Augustine II

Lead: In AD 386 an official orator in the imperial city of Milan, Italy, Augustine, his intellectual system in tatters and his personal life in shambles, reached a life-changing conclusion.

Intro.: A Moment in Time with Dan Roberts.

Content: When the ambitious new teacher of rhetoric arrived in the imperial capital, he paid a courtesy call on Ambrose, the local Christian bishop. The younger man was impressed with the Bishop’s demeanor, teaching ability and the honor in which the entire community held him. This encounter set in motion the steps leading to Augustine’s conversion to Christianity. He eventually became a priest and, in 395 Bishop of the City of Hippo a North African diocese in what is present-day Algeria.

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Augustine I

Lead: One of the most influential thinkers in the history of Christianity was Aurelius Augustinius. He became a bishop, but his lifestyle was not always that of a devout believer.

Intro.: A Moment in Time with Dan Roberts.

Content: The future Bishop of Hippo was born in the city of Thagaste or Souk Ahas, in Numidia, an ancient North African kingdom covering what is now Algeria. His family was socially prominent, but not particularly wealthy. From the beginning Augustine was a handful, a troublesome boy, given to cheating and physical combat, bright, but not very interested in his studies. He was the pride and the heartbreak of his young mother Monica, whose Christianity held little appeal to Augustine or his elderly father Patricius.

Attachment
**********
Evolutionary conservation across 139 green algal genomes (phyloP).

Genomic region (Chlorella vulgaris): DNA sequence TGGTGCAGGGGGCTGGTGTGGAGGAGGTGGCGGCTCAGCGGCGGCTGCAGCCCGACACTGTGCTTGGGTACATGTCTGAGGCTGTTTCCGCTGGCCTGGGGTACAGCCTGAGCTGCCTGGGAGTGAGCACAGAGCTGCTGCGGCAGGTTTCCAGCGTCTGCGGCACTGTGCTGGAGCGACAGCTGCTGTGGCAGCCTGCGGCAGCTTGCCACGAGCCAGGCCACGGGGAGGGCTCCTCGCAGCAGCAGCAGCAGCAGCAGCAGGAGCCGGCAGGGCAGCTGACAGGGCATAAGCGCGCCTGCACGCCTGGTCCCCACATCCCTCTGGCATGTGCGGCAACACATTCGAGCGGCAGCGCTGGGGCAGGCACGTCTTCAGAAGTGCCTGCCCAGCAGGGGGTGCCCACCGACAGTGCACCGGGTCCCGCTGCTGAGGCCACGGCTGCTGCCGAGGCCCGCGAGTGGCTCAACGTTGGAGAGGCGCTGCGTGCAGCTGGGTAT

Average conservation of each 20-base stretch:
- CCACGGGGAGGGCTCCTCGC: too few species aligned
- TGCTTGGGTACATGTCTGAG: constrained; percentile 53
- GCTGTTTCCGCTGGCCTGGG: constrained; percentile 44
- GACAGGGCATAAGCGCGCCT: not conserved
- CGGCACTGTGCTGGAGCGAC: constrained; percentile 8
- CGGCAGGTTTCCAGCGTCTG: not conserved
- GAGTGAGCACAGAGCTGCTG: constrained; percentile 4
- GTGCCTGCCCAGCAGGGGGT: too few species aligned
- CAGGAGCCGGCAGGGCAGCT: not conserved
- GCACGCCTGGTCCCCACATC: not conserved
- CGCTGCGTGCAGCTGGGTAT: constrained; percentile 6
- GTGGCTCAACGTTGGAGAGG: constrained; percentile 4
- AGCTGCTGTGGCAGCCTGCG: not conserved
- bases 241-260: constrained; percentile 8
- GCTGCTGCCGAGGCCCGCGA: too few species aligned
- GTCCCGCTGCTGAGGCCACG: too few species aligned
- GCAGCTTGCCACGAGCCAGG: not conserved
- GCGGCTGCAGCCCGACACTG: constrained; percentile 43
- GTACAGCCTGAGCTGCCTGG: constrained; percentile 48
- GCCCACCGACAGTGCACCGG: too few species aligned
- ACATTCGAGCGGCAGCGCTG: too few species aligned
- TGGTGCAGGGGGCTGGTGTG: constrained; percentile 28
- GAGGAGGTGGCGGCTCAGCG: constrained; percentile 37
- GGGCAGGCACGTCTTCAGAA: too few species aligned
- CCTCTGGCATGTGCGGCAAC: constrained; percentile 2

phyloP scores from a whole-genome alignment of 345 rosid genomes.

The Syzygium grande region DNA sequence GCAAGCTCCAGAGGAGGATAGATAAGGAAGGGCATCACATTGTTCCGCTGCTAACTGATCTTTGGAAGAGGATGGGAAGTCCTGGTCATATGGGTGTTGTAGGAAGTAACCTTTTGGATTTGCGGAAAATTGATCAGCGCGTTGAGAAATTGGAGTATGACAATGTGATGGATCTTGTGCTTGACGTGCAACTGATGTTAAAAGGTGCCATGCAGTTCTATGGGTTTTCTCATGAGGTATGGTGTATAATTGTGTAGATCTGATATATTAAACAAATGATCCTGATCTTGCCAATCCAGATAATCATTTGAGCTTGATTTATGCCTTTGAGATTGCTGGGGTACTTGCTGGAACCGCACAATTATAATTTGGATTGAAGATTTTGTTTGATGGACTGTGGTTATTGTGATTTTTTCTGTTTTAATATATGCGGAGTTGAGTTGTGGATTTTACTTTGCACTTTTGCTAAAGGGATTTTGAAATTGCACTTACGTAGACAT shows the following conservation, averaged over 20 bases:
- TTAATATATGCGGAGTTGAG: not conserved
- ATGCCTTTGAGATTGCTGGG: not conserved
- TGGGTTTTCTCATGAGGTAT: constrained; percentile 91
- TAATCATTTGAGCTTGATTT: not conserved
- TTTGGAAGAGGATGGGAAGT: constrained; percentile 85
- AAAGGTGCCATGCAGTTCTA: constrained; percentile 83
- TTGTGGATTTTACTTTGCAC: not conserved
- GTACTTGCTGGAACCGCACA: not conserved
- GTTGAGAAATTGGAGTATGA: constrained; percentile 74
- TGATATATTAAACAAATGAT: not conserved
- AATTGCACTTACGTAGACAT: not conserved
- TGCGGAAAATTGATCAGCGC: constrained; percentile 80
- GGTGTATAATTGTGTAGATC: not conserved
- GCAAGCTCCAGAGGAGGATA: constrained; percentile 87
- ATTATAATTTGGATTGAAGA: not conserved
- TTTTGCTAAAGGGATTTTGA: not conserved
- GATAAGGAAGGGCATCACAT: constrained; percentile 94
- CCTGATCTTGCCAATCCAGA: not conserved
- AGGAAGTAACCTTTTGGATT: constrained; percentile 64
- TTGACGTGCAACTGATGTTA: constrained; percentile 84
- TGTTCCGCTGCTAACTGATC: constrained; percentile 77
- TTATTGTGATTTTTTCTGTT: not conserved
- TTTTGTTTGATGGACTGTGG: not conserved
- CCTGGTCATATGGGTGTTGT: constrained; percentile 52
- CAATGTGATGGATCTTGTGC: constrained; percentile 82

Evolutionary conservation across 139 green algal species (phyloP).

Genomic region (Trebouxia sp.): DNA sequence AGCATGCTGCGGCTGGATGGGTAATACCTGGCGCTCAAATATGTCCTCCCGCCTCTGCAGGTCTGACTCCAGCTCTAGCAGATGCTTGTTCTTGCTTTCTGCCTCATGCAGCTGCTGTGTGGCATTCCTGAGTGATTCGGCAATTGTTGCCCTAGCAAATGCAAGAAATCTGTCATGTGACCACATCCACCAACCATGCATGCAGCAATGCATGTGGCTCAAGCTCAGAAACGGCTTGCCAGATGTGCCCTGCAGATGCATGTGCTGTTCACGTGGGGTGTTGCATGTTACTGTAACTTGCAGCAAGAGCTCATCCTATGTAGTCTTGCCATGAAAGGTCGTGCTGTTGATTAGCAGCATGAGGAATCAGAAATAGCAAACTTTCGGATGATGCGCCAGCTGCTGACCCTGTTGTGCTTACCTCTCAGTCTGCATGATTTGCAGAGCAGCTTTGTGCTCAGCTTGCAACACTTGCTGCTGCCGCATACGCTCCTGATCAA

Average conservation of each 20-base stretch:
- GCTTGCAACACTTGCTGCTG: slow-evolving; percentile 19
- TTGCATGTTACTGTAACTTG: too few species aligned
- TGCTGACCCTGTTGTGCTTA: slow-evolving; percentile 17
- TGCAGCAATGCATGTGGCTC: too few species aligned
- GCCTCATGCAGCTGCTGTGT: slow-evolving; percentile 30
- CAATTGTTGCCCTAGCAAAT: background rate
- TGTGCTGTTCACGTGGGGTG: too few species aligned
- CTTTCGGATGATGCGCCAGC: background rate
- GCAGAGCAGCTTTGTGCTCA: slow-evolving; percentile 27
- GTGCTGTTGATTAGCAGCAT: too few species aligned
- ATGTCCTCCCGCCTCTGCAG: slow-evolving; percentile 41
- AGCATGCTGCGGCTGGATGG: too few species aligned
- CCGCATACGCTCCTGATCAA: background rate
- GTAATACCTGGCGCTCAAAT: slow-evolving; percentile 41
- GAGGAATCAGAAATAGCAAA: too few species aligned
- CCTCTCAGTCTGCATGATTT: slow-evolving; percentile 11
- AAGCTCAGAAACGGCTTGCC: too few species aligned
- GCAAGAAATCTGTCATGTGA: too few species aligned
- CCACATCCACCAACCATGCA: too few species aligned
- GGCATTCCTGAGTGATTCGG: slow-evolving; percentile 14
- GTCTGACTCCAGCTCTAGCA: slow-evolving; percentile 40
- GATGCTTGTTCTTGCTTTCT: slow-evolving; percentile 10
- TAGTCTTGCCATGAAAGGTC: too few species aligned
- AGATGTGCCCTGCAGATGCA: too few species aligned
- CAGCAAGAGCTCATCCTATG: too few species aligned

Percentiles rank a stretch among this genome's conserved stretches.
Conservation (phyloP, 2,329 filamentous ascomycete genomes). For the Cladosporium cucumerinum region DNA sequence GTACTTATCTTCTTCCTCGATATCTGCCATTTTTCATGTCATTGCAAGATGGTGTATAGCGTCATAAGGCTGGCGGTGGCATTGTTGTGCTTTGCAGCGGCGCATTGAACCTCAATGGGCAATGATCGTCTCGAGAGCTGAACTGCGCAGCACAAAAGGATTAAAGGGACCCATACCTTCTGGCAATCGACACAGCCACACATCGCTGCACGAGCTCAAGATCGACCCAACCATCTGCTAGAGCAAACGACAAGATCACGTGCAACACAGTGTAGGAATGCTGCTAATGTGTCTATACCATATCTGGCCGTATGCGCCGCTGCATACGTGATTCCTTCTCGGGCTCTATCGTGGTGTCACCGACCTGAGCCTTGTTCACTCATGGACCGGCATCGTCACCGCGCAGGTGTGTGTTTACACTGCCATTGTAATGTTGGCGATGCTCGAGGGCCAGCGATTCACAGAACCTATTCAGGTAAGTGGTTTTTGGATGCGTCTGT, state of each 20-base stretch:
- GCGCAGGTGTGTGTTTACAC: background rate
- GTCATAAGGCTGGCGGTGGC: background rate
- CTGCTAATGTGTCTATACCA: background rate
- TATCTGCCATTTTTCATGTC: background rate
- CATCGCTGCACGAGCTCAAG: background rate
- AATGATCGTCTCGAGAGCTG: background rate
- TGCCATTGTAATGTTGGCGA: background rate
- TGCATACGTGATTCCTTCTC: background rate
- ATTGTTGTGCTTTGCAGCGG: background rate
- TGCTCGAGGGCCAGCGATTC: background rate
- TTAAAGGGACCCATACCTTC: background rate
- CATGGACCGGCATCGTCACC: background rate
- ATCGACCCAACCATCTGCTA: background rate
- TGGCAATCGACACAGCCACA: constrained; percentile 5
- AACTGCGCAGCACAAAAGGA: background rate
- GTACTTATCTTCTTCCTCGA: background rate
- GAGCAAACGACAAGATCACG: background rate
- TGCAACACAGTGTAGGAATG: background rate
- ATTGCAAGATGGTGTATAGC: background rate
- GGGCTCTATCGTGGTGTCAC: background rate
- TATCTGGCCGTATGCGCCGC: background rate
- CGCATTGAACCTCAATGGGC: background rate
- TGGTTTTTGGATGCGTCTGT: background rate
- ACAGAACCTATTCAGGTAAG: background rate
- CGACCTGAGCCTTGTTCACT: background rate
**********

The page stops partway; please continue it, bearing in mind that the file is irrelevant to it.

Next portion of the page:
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The Perdicaris Incident – I

Lead: The balmy exotic, alluring City of Tangier in the late spring of 1904 was alive with news that a wealthy American had been kidnapped.

                Intro.: A Moment in Time with Dan Roberts.

                Content: Since 1777 Morocco has remained one of the United States most loyal allies. With a fleet led by the frigate USS Constitution, American sailors and marines helped the Sultan clean up the Barbary Coast pirates when those cutthroats threatened to overwhelm Mediterranean shipping in the early 1800s. Yet, it was the City of Tangier that exerted almost tantalizing fascination for travelers. High above the blue waters of the Atlantic terminus of the Strait of Gibraltar, the City with its white sun-washed houses, its maze-like old quarter evoking images of opium dens and wild sexual adventures, its exotic blend of Middle Eastern and European culture, have all held fast the world’s imagination. Long after the West had become addicted to one of its exports, the small, sweet orange known as the tangerine, the world was hooked on Tangier.

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